Bridgestone Hosts Inaugural Event for Female Journalists
When I received an invitation to attend Bridgestone’s Indy Racing Academy (Driver Development Center) in Toronto Canada I felt electric excitement (and a little disbelief) that I had been invited (along with nine other female journalists) to attend what to me, was my ultimate dream come true.
After receiving the invitation the first two people I would have loved to share this exciting news with was my father and my grandfather – unfortunately both had passed within the last year. My dad and grandpa loved cars, were pilots, and both would be really proud (and just as excited as I was) to have heard about my invitation. My dad would have been especially stoked because he loved to race cars – more specifically drag race.
So in an effort to honor my dad I decided to put on a special piece of jewelry and call my step mom. I not only wanted to tell her the news about my racing school (dream) invitation but to also inspire her. “In honor of dad I am going to wear my butterfly (pendant) necklace (he gave me a few Christmas ago) while driving the Indy car,” I told her. “That way (when I’m driving) it will be like dad is flying around the track with me,” I added. Of course an emotional female moment ensued - but it was all good..
Both my father and my grandfather always encouraged me to be who I am and to be persistent. In my youth my dad even (at times annoyingly) had me changing oil, tires, doing body work, jacking up cars and just about any other mechanical or laborious, ‘guy chore’. Although dad wasn’t the biggest supporter of ‘women’s lib’, both he and my grandpa instilled in me that women could do anything a man could - at times my father would have me doing some crazy project in an effort to prove his point – and possibly get a little free labor. Many times his charges were met with my occasionally stubborn yet futile protests.
Both the men and the women in my family also taught me how to suck it up and not let gender barriers (and sometimes my fears) keep me from trying new things. I don’t know when it happened but somehow along my path of adulthood my fears sometimes won out and kept me from truly living. Being afraid of heights is a biggie for me, that is why I can usually be found on kiddie coasters as opposed to larger ones. Interestingly enough I have rarely had a fear of speed.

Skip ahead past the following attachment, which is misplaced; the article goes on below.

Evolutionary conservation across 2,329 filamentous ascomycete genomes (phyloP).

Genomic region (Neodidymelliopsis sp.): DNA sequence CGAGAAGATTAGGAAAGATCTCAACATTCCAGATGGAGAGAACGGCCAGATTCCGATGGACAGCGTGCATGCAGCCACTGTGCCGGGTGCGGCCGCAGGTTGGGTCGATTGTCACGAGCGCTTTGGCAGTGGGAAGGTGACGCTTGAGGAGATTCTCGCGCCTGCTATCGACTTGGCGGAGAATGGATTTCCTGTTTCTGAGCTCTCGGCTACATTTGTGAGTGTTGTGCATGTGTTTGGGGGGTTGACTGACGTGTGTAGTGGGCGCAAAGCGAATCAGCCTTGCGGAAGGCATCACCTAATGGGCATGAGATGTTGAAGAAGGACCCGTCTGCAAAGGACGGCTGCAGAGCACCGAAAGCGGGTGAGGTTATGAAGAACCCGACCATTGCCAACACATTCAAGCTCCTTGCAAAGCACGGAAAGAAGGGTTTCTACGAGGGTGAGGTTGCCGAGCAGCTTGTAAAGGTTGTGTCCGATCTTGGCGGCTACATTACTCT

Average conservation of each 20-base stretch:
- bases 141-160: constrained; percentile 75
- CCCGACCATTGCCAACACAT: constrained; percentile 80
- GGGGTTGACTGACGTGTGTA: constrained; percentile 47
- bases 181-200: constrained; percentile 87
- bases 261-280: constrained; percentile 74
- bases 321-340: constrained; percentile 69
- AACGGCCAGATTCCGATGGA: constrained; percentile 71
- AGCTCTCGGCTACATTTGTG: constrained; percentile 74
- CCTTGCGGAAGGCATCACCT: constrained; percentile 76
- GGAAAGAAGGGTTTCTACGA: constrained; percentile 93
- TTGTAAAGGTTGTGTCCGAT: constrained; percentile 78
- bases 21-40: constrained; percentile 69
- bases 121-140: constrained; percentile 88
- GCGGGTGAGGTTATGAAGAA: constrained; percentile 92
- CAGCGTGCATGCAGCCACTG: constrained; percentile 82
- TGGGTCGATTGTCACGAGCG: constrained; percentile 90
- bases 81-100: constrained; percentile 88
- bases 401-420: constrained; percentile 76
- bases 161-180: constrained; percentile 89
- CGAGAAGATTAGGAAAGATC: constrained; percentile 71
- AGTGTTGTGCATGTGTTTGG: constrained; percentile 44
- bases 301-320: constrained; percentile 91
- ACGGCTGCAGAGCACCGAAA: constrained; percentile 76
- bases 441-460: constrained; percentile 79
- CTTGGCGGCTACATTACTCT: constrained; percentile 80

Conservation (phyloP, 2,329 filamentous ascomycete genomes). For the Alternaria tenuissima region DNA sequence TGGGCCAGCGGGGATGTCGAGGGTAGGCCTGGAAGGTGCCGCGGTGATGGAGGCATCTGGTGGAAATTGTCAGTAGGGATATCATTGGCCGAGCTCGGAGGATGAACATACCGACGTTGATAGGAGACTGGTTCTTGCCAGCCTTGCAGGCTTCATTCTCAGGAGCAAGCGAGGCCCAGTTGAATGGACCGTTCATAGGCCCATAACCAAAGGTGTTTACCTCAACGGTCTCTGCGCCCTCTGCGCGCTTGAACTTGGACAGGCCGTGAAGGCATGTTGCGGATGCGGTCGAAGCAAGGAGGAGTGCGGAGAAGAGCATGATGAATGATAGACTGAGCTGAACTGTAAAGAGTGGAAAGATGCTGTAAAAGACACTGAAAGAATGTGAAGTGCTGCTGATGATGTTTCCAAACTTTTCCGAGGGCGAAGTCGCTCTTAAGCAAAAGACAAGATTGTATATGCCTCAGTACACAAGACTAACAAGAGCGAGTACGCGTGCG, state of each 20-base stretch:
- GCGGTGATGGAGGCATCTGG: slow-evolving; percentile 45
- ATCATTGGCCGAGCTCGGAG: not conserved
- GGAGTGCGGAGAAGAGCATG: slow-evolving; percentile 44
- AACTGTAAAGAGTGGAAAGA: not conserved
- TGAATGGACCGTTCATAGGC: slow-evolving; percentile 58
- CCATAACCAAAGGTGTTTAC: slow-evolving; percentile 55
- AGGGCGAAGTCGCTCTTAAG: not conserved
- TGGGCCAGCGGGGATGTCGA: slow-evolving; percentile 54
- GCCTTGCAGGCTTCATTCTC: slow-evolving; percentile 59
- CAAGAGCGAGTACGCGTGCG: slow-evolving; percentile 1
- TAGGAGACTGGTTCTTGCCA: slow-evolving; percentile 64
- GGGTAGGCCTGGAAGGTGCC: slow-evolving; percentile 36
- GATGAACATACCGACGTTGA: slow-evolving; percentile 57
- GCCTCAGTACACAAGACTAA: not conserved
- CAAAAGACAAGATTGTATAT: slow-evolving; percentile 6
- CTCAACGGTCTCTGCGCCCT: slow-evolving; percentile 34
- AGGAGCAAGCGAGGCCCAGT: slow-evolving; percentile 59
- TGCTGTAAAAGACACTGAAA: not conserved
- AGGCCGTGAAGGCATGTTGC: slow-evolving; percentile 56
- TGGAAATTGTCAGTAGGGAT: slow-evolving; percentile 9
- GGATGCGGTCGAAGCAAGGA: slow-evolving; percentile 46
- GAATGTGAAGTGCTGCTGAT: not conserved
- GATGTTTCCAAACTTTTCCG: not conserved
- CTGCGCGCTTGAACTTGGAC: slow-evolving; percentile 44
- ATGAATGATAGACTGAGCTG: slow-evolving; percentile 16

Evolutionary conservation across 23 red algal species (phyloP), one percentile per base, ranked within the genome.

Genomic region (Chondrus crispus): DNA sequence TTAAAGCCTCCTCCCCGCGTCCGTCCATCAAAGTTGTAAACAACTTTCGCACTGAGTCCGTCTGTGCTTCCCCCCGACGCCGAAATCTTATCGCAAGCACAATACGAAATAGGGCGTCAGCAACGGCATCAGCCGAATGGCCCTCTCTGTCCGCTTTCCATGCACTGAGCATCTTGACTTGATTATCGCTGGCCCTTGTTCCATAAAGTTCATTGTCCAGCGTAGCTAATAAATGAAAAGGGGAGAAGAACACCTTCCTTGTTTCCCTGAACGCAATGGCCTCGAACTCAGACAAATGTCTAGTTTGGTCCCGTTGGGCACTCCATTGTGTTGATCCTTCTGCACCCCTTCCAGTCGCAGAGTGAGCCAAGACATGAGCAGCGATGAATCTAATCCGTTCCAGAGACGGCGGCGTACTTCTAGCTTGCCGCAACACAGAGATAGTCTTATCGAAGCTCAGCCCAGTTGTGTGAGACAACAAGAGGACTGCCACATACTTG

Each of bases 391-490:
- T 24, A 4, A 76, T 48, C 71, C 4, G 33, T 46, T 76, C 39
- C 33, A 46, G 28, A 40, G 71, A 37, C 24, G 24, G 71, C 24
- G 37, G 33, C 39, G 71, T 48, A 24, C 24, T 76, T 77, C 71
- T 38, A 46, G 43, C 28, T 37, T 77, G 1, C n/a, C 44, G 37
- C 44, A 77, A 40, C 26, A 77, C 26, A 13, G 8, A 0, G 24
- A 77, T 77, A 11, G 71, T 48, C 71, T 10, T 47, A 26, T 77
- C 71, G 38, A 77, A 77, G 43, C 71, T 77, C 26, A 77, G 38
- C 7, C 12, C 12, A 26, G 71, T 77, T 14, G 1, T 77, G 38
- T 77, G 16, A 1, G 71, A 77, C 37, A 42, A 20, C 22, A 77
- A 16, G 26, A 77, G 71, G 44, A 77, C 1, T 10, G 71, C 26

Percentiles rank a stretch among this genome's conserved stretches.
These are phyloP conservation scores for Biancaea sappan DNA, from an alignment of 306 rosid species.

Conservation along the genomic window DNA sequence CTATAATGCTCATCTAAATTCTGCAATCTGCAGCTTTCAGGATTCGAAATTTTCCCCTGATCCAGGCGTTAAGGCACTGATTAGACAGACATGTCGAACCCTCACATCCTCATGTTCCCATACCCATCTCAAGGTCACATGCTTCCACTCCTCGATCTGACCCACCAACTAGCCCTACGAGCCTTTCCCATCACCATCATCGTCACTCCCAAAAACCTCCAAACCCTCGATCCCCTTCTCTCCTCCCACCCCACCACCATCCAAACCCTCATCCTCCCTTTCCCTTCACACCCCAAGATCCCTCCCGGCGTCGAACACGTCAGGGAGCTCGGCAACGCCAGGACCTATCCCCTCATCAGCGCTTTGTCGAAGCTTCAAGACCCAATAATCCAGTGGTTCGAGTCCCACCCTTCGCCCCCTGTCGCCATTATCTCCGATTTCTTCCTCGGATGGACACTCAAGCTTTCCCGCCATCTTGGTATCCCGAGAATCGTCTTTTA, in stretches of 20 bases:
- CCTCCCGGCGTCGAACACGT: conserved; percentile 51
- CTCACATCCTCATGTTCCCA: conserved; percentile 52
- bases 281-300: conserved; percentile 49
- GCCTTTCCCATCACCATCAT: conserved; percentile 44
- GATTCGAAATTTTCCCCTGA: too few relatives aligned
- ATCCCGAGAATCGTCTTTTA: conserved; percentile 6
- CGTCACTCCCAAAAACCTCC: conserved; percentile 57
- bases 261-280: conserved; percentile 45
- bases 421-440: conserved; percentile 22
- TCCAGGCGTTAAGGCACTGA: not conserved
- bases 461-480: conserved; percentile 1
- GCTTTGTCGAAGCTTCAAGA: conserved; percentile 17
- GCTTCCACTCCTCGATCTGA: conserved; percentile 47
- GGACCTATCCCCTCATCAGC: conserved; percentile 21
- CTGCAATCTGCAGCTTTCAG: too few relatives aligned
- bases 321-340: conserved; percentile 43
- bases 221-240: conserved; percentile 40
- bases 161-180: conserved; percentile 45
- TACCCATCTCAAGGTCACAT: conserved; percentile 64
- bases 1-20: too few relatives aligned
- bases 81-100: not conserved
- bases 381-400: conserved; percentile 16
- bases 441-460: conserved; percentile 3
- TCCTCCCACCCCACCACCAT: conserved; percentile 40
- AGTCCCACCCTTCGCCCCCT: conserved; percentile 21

From the time I received my invitation to attend the school to the time I found myself boarding my Air Canada plane to take me on my ‘dream’ adventure I was still in disbelief that this opportunity was actually a reality. Once seated on the plane I realized I might have to contend with my tiny (and occasional) aversion to being in small/tight spaces. I then pondered what it’s like to be crouched up in the cockpit (if that is the right word) of an Indy car. I’ve never had complete claustrophobia but wondered, “would I have it now?” After a few moments I realized that the excitement and thrill of the opportunity would win out over any unlikely worries. That is another thing that has kept me from living – worrying.During my plane ride I contemplated ordering a glass of French wine (in honor of my heritage of course), but remembered that my driving school waiver explicitly informed that drinking 24 hours prior to driving was prohibited. The timing of attending the school was perfect because our event would be taking place immediately following the summer’s Indy race at Toronto's Mosport International Raceway, (now named the Canadian Tire Motorsport Park) located next door to the school.
Bridgestone’s Driver Development Track located an hour east of Toronto.
The driving school’s owner Brett Goodman has been operating the business for 27 years and his school has a blemish-free accident/injury record. Goodman then opened the Driver Development Track in 2000 and it was designed to enable industry leading curriculum progression. The tracks lack of numerous walls, additional run-off areas, over 24 configurations, and many different corner-straight combinations allows for the practice of a wide range of driving techniques and the opportunity to obtain greater speeds with more challenges.
The track is a mile long and it was also designed for a broad range of drivers - from the public enthusiast and beginners to Indy professionals. Drivers may attend for numerous reasons be-it for the thrill, to learn or improve their skill or to even receive their competitive driver’s license. Graduates include everyone from mom’s and dad’s, and corporate executives to professional driver’s such as Indy Car Rookie of the year (2011) James Hinchcliff, Indy’s Alex Tagliani, NASCARs Danica Patrick, and F1 driver Robbie Wickens.